CNG kit smuggling in full force, say dealers

Major importers question the continued availability of equipment after government imposed ban.


Farhan Zaheer June 30, 2012

KARACHI:


Vendors in Karachi still offering installation of CNG kits claim that they are using up remaining stocks. However, major dealers smell a rat and allege that such kits are being smuggled ever since the ban on legal imports of CNG equipment went into force six months ago.


Business for CNG kits installers is not as good as it was before December 15, 2011 – the date the ban on CNG kit imports was imposed. They have not been driven completely out of business, however, purportedly due to the ‘huge’ stocks that they accumulated before the import ban. Others believe that this is an excuse to cover for smuggled stock making its way into the market.

Major dealers say that the sharp rise in kit and cylinder prices immediately after the ban has only motivated smugglers.

Sheikh Zeeshan Sami, who retails at the CNG Kit Zone in Karachi, says that the kits installation business is almost dead these days, while survivors are eking out a living selling stock in hand. Sami says the ‘remaining’ CNG kits are being installed in newly-imported used cars along with other locally assembled cars.

Another kit installer claims that he wrapped-up his business owing to the sharp rise in kit prices. He said that kit installation cost was around Rs35,000 a few months ago: but after the ban, the same kits now cost Rs50,000 with installation and service charges.

“Our business has been reduced to a great extent. Since banks are not offering letters of credit (LCs) after the ban, it is very difficult to import kits now,” he tells our reporter.

Arshad Altaf, Managing Director of BRC – one of the two Italian CNG kit importers in Pakistan – informed us that his company’s operations are almost at a standstill since December last year.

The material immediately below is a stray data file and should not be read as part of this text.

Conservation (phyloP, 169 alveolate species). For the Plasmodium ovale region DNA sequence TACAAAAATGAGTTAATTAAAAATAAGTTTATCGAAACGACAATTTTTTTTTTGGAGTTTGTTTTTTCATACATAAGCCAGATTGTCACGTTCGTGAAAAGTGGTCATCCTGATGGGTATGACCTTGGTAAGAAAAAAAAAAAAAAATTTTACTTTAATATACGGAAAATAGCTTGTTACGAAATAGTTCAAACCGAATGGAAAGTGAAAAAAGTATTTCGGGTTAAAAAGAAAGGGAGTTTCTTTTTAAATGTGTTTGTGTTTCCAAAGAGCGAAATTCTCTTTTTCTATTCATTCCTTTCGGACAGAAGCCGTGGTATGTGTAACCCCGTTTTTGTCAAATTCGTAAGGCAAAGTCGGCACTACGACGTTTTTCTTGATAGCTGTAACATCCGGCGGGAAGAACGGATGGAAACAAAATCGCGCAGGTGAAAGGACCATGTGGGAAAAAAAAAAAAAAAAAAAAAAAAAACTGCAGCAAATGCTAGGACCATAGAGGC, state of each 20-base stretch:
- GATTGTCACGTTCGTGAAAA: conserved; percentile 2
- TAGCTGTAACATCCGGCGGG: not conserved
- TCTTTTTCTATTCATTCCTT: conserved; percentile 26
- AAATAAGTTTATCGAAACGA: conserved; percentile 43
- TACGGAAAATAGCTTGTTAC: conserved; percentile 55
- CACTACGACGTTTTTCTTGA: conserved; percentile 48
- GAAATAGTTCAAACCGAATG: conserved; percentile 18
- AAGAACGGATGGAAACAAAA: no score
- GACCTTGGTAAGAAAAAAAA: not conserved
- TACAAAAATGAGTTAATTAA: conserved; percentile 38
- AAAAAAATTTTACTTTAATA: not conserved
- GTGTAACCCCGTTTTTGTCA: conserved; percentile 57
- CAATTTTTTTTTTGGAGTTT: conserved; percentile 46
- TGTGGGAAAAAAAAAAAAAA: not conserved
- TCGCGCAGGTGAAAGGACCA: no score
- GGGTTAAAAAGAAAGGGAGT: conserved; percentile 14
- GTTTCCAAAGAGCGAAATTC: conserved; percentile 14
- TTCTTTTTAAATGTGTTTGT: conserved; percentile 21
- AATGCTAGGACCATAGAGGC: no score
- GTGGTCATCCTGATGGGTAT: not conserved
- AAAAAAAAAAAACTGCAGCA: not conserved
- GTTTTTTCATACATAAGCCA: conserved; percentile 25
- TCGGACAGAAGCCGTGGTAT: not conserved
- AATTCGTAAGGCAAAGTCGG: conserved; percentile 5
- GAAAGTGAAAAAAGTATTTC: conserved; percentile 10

“When the businesses of two leading players of CNG kits – BRC and Landi Renzo – are at standstill, how can installers keep up their business,” Altaf wondered. “There must be smuggling involved, because no small vendor can continue with his stocks for an extended period of six months.”

FBR spokesperson Riffat Shaheen Qazi, when questioned on the possibility of smuggling of kits, said that Pakistan has porous borders that cannot be sealed completely.

“We have clear instructions on different smuggling items, but I cannot rule out CNG kits smuggling from neighbouring countries,” said Qazi.

The two importers of Italian kits remain hopeful that the government of Pakistan will eventually lift the ban on kit imports. However, their hopes have dimmed over the months.

According to media reports, the Japanese Ambassador to Pakistan asked Commerce Minister Makhdoom Amin Fahim to lift the ban in March this year. The Japanese government was taking an interest in the matter owing to heavy investment of Japanese companies in Pakistan’s auto sector.

The spokesperson for Suzuki – one of the leading Japanese carmakers in Pakistan – said their company stocks of kits finished within a month of the imposition of the ban.

“The sudden import ban hit the businesses of not just kit dealers, but carmakers as well who have invested billions of rupees in the segment over the last couple of years,” he added. “Suzuki held an 80% share in company-fitted CNG cars in the country. Its business has been hurt the most among other carmakers,” he claimed.

Published in The Express Tribune, June 30th, 2012.

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COMMENTS (1)

Abdullah | 8 years ago | Reply

Is their any smuggling really going? .... as CNG is no more efficient fuel in long run due gas shortage

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